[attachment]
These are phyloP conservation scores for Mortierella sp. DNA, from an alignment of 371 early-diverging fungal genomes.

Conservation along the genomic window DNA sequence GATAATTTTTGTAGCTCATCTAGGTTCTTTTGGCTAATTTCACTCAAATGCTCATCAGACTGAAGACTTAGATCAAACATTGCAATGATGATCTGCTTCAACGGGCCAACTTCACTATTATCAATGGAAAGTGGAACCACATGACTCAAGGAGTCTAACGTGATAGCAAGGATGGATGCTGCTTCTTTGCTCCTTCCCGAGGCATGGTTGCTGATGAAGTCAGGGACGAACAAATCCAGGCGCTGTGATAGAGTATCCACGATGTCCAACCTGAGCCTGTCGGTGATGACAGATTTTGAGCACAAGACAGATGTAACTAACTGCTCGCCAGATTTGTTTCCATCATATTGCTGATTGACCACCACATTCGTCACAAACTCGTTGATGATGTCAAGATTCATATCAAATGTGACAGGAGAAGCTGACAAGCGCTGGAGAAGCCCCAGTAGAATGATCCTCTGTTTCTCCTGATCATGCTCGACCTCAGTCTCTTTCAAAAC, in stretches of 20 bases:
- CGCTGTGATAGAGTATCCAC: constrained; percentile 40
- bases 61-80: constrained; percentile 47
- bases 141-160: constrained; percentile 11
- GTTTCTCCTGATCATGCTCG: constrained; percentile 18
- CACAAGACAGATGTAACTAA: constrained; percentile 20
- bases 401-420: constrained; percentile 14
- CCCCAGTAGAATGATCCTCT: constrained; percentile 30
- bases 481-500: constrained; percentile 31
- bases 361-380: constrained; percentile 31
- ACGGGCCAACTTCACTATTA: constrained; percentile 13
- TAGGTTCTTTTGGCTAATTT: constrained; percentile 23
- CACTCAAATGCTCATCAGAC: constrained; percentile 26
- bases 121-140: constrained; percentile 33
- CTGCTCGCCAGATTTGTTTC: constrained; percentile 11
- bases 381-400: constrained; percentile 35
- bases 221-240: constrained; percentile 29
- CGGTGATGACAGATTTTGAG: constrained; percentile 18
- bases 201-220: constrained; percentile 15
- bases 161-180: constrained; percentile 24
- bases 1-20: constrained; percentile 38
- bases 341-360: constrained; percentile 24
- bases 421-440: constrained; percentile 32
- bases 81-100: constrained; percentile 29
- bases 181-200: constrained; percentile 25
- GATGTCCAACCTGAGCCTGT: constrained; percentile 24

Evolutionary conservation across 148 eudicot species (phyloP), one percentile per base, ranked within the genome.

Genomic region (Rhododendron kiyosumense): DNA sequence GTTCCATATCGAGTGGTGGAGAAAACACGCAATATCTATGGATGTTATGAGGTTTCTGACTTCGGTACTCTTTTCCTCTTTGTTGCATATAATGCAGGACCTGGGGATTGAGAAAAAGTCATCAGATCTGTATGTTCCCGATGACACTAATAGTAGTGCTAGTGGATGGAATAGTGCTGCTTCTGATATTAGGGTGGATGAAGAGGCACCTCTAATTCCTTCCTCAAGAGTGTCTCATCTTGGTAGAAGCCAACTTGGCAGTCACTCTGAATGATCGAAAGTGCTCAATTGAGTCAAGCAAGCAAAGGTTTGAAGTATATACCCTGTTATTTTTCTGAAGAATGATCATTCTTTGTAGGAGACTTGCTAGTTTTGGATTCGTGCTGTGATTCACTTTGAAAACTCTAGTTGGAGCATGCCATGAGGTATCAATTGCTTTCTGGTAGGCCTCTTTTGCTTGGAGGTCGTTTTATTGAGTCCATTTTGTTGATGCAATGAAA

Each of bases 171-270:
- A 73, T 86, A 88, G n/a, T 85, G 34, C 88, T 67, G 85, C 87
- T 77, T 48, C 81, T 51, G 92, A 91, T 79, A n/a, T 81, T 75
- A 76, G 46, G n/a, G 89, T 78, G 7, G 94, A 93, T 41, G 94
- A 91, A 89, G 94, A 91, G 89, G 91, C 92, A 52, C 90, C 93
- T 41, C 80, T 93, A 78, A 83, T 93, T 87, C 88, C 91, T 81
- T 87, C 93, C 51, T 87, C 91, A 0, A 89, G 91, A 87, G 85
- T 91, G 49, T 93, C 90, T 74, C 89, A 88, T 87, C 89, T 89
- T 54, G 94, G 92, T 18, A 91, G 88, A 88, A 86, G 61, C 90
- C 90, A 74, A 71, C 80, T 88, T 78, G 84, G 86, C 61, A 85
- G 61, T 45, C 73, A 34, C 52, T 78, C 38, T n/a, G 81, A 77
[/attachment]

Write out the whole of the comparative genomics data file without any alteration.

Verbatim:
These are phyloP conservation scores for Mortierella sp. DNA, from an alignment of 371 early-diverging fungal genomes.

Conservation along the genomic window DNA sequence GATAATTTTTGTAGCTCATCTAGGTTCTTTTGGCTAATTTCACTCAAATGCTCATCAGACTGAAGACTTAGATCAAACATTGCAATGATGATCTGCTTCAACGGGCCAACTTCACTATTATCAATGGAAAGTGGAACCACATGACTCAAGGAGTCTAACGTGATAGCAAGGATGGATGCTGCTTCTTTGCTCCTTCCCGAGGCATGGTTGCTGATGAAGTCAGGGACGAACAAATCCAGGCGCTGTGATAGAGTATCCACGATGTCCAACCTGAGCCTGTCGGTGATGACAGATTTTGAGCACAAGACAGATGTAACTAACTGCTCGCCAGATTTGTTTCCATCATATTGCTGATTGACCACCACATTCGTCACAAACTCGTTGATGATGTCAAGATTCATATCAAATGTGACAGGAGAAGCTGACAAGCGCTGGAGAAGCCCCAGTAGAATGATCCTCTGTTTCTCCTGATCATGCTCGACCTCAGTCTCTTTCAAAAC, in stretches of 20 bases:
- CGCTGTGATAGAGTATCCAC: constrained; percentile 40
- bases 61-80: constrained; percentile 47
- bases 141-160: constrained; percentile 11
- GTTTCTCCTGATCATGCTCG: constrained; percentile 18
- CACAAGACAGATGTAACTAA: constrained; percentile 20
- bases 401-420: constrained; percentile 14
- CCCCAGTAGAATGATCCTCT: constrained; percentile 30
- bases 481-500: constrained; percentile 31
- bases 361-380: constrained; percentile 31
- ACGGGCCAACTTCACTATTA: constrained; percentile 13
- TAGGTTCTTTTGGCTAATTT: constrained; percentile 23
- CACTCAAATGCTCATCAGAC: constrained; percentile 26
- bases 121-140: constrained; percentile 33
- CTGCTCGCCAGATTTGTTTC: constrained; percentile 11
- bases 381-400: constrained; percentile 35
- bases 221-240: constrained; percentile 29
- CGGTGATGACAGATTTTGAG: constrained; percentile 18
- bases 201-220: constrained; percentile 15
- bases 161-180: constrained; percentile 24
- bases 1-20: constrained; percentile 38
- bases 341-360: constrained; percentile 24
- bases 421-440: constrained; percentile 32
- bases 81-100: constrained; percentile 29
- bases 181-200: constrained; percentile 25
- GATGTCCAACCTGAGCCTGT: constrained; percentile 24

Evolutionary conservation across 148 eudicot species (phyloP), one percentile per base, ranked within the genome.

Genomic region (Rhododendron kiyosumense): DNA sequence GTTCCATATCGAGTGGTGGAGAAAACACGCAATATCTATGGATGTTATGAGGTTTCTGACTTCGGTACTCTTTTCCTCTTTGTTGCATATAATGCAGGACCTGGGGATTGAGAAAAAGTCATCAGATCTGTATGTTCCCGATGACACTAATAGTAGTGCTAGTGGATGGAATAGTGCTGCTTCTGATATTAGGGTGGATGAAGAGGCACCTCTAATTCCTTCCTCAAGAGTGTCTCATCTTGGTAGAAGCCAACTTGGCAGTCACTCTGAATGATCGAAAGTGCTCAATTGAGTCAAGCAAGCAAAGGTTTGAAGTATATACCCTGTTATTTTTCTGAAGAATGATCATTCTTTGTAGGAGACTTGCTAGTTTTGGATTCGTGCTGTGATTCACTTTGAAAACTCTAGTTGGAGCATGCCATGAGGTATCAATTGCTTTCTGGTAGGCCTCTTTTGCTTGGAGGTCGTTTTATTGAGTCCATTTTGTTGATGCAATGAAA

Each of bases 171-270:
- A 73, T 86, A 88, G n/a, T 85, G 34, C 88, T 67, G 85, C 87
- T 77, T 48, C 81, T 51, G 92, A 91, T 79, A n/a, T 81, T 75
- A 76, G 46, G n/a, G 89, T 78, G 7, G 94, A 93, T 41, G 94
- A 91, A 89, G 94, A 91, G 89, G 91, C 92, A 52, C 90, C 93
- T 41, C 80, T 93, A 78, A 83, T 93, T 87, C 88, C 91, T 81
- T 87, C 93, C 51, T 87, C 91, A 0, A 89, G 91, A 87, G 85
- T 91, G 49, T 93, C 90, T 74, C 89, A 88, T 87, C 89, T 89
- T 54, G 94, G 92, T 18, A 91, G 88, A 88, A 86, G 61, C 90
- C 90, A 74, A 71, C 80, T 88, T 78, G 84, G 86, C 61, A 85
- G 61, T 45, C 73, A 34, C 52, T 78, C 38, T n/a, G 81, A 77